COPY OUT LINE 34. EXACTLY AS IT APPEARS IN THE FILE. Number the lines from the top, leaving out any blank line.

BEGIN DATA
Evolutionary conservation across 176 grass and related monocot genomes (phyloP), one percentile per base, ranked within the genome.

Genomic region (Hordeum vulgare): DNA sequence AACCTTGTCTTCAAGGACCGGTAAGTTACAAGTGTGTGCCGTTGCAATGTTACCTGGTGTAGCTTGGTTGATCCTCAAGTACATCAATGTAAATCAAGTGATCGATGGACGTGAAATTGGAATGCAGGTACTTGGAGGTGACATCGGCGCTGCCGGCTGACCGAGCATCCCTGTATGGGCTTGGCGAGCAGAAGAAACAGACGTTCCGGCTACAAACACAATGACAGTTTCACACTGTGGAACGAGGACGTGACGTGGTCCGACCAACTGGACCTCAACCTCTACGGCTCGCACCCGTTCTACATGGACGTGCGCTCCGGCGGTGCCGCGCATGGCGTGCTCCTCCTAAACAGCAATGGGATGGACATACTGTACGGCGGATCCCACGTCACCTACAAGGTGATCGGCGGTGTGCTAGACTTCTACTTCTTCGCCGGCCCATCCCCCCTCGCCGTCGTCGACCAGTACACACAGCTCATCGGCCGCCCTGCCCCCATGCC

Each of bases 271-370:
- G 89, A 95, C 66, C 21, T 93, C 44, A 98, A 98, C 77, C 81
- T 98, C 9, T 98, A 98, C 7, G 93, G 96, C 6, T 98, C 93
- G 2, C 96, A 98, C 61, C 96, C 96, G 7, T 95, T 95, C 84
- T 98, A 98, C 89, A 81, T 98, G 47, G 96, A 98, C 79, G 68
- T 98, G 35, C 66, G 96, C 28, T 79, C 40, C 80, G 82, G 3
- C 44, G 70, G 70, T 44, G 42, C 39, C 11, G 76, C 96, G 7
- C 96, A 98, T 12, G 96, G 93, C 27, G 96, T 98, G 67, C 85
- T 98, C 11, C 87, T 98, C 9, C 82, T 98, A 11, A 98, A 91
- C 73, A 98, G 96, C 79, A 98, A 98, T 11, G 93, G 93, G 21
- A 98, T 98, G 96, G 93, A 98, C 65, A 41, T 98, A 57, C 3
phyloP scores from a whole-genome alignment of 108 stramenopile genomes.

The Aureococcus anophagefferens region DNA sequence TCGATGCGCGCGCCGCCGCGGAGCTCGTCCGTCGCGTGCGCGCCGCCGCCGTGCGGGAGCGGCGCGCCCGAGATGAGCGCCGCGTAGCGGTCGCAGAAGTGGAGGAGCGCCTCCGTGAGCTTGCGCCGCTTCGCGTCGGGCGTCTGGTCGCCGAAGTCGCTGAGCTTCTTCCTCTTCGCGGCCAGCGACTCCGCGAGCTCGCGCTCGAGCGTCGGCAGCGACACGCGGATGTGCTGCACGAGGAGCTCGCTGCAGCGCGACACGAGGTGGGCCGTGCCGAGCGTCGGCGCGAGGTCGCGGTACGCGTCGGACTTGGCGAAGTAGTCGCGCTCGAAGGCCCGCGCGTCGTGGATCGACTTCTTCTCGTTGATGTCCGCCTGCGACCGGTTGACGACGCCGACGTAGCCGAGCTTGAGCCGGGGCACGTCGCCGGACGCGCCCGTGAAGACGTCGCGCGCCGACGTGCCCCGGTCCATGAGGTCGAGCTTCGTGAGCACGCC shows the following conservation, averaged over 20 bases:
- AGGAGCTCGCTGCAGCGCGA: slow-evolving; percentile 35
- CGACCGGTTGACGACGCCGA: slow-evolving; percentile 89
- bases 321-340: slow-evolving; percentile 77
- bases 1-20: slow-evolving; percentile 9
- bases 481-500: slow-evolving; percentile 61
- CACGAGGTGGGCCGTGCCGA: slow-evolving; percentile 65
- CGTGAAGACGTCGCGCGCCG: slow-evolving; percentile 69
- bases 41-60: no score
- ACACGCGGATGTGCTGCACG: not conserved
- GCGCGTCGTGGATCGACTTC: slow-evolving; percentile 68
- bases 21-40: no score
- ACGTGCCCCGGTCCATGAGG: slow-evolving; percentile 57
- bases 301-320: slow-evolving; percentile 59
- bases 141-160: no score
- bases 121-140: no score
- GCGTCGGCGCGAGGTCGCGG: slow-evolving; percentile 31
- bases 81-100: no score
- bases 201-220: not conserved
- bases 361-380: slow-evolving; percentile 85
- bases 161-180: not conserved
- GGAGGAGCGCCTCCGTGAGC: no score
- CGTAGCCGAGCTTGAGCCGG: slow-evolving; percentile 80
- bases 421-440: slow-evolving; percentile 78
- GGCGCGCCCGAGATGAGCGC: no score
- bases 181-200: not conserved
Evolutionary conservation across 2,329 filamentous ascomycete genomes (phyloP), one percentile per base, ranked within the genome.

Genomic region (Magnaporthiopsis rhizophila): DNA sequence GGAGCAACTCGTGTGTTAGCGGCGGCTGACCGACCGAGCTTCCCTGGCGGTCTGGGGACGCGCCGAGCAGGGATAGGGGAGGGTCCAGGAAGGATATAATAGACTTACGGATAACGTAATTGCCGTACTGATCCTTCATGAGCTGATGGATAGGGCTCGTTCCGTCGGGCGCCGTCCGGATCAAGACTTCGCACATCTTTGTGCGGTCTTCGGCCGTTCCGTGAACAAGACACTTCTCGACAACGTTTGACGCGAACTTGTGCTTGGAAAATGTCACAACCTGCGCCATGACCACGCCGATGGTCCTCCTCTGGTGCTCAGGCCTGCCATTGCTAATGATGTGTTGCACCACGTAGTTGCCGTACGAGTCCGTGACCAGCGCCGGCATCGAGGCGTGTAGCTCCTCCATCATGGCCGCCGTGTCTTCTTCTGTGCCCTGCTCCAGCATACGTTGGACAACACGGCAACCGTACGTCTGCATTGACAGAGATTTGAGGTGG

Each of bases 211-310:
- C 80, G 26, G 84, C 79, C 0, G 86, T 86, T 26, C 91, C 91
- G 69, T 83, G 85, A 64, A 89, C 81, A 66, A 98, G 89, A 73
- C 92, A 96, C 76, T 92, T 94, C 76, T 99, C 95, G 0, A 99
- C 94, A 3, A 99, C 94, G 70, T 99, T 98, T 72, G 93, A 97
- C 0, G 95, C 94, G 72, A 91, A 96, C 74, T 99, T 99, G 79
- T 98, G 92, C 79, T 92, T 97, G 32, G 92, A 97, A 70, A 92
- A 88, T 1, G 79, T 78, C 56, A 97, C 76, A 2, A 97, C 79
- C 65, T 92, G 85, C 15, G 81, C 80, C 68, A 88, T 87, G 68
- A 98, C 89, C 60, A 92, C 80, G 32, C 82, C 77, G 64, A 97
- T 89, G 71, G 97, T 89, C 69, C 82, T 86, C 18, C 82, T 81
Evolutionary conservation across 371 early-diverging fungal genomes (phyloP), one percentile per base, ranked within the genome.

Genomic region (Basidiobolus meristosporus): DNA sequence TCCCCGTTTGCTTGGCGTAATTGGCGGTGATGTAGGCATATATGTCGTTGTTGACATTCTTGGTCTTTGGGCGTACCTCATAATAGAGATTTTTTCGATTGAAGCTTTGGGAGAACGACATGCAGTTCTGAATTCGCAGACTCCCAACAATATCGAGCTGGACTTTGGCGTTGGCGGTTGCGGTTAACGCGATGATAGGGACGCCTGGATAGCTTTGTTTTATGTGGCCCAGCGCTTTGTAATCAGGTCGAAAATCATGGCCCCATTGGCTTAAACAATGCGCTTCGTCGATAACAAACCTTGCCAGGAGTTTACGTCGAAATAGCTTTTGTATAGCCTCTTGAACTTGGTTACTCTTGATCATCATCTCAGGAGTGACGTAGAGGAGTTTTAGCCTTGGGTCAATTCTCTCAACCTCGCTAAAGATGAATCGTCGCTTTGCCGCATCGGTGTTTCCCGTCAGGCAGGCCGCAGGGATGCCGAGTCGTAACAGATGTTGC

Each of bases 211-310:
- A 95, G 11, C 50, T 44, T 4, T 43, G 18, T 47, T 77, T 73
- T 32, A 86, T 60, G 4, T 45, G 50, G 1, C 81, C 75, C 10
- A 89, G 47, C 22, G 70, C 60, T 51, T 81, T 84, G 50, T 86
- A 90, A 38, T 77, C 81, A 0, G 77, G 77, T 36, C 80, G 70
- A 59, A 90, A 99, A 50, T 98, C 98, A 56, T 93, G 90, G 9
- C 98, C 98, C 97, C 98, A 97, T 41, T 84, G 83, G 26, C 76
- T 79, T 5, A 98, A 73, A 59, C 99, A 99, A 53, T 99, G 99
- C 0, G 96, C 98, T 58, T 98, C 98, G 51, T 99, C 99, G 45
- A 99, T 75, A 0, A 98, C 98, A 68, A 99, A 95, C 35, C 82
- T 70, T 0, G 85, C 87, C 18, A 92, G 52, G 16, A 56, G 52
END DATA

- bases 361-380: slow-evolving; percentile 85